What Happens when an AI Debates Politics?

April 20, 2021

IBM machine-learning researcher Noam Slonim spent years developing a version of IBM’s Watson that he hoped could win a formal debate. The New Yorker describes his journey and the results in, “The Limits of Political Debate.” We learn of the scientist’s inspiration following Watson’s Jeopardy win and his request that the AI be given Scarlett Johansson’s voice (and why it was not). Writer Benjamin Wallace-Wells also tells us:

“The young machine learned by scanning the electronic library of LexisNexis Academic, composed of news stories and academic journal articles—a vast account of the details of human experience. One engine searched for claims, another for evidence, and two more engines characterized and sorted everything that the first two turned up. If Slonim’s team could get the design right, then, in the short amount of time that debaters are given to prepare, the machine could organize a mountain of empirical information. It could win on evidence.”

Ah, but evidence is just one part. Upon consulting with a debate champion, Slonim learned more about the very human art of argument. Wallace-Wells continues:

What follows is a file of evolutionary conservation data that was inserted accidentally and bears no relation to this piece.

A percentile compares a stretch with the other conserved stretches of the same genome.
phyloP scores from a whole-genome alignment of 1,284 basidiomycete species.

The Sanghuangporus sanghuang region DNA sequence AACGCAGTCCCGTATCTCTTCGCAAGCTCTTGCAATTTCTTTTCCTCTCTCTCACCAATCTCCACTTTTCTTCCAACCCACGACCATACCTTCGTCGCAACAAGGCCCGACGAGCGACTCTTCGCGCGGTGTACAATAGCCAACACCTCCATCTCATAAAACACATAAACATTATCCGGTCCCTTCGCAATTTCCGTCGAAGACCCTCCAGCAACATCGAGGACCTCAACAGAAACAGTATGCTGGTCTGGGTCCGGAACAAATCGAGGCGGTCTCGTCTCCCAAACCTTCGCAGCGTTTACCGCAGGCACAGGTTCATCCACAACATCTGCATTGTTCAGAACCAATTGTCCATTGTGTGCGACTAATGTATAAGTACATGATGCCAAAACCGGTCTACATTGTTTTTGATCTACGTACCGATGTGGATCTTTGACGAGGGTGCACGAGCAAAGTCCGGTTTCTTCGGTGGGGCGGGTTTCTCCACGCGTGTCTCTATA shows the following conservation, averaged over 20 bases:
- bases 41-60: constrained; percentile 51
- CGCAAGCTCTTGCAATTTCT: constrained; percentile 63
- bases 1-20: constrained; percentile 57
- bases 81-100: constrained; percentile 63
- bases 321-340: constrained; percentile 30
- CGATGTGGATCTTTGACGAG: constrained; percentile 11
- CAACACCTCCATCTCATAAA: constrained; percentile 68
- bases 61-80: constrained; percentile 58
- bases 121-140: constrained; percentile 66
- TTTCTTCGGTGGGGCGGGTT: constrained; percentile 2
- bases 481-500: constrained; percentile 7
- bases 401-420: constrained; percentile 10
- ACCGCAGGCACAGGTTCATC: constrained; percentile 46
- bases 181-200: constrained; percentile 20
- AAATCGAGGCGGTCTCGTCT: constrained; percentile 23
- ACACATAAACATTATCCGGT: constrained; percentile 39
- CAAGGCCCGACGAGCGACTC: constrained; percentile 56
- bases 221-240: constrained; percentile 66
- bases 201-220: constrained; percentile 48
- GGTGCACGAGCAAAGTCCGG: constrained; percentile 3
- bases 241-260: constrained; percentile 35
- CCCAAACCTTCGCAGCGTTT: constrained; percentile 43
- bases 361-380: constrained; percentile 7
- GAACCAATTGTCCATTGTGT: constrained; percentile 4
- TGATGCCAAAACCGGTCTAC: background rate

“Slonim realized that there were a limited number of ‘types of argumentation,’ and these were patterns that the machine would need to learn. How many? Dan Lahav, a computer scientist on the team who had also been a champion debater, estimated that there were between fifty and seventy types of argumentation that could be applied to just about every possible debate question. For I.B.M., that wasn’t so many. Slonim described the second phase of Project Debater’s education, which was somewhat handmade: Slonim’s experts wrote their own modular arguments, relying in part on the Stanford Encyclopedia of Philosophy and other texts. They were trying to train the machine to reason like a human.”

Did they succeed? That is (ahem) debatable. The system was put to the test against experienced debater Harish Natarajan in front of a human audience. See the article for the details, but in the end the human won—sort of. The audience sided with him, but the more Slonim listened to the debate the more he realized the AI had made the better case by far. Natarajan, in short, was better at manipulating his listeners.

Since this experience, Slonim has turned to using Project Debater’s algorithms to analyze arguments being made in the virtual public square. Perhaps, Wallace-Wells speculates, his efforts will grow into an “argument checker” tool much like the grammar checkers that are now common. Would this make for political debates that are more empirical and rational than the polarized arguments that now dominate the news? That would be a welcome change.

Cynthia Murrell, April 20, 2021

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